The transplutonium elements were discovered beginning in the 1940s and 50s, with many synthesized for the first time at UC Berkeley. Since that time, large scale reactor production programs have taken place at the Savannah River Site, and Oak Ridge National Laboratory, amongst others. Production and isolation of the transplutonium elements present many unique challenges, including high radiotoxicity, short half-lives, poor nuclear data, and significant heat production. These challenges, and the research underway to address them, will be discussed during this talk, as well as ongoing and potential future applications of various transplutonium isotopes.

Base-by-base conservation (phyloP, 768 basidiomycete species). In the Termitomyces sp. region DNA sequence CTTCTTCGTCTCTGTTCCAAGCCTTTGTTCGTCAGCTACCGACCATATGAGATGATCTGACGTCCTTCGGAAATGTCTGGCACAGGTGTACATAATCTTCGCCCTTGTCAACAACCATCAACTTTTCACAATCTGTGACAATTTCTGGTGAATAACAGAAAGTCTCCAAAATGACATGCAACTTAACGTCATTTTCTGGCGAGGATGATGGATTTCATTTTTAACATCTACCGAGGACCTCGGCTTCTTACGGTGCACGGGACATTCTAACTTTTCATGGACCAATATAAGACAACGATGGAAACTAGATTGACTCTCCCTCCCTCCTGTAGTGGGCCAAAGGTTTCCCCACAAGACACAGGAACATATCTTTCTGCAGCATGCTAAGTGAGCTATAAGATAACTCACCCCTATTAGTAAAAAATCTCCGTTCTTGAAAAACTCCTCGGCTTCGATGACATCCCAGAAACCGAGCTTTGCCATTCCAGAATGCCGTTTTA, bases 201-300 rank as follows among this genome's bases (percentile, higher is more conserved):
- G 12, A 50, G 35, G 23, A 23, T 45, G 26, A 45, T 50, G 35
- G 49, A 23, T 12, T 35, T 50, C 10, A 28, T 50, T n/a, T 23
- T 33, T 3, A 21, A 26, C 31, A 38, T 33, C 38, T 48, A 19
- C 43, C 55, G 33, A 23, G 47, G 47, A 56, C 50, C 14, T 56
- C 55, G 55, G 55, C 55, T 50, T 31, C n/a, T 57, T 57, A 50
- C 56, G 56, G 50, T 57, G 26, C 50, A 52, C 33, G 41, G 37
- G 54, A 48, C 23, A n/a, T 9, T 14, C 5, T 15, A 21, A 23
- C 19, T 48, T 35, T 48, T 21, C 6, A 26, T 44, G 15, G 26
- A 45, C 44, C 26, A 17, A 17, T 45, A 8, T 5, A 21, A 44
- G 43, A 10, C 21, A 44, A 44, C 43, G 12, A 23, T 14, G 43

Dr. Susan Hogle received her PhD in Nuclear Engineering from the University of Tennessee in 2012, and her Bachelors of Applied Science in Mechanical Engineering from the University of Toronto in 2004. Dr. Hogle currently works at the Radiochemical Engineering Development Center at Oak Ridge National Laboratory where her primary area of research is in the reactor production of isotopes, in particular actinides such as 229Th, 249Bk, and 252Cf. Additional areas of research include optimization and evolutionary modeling, sensitivity and uncertainty analysis for depletion, and integral cross-section measurements.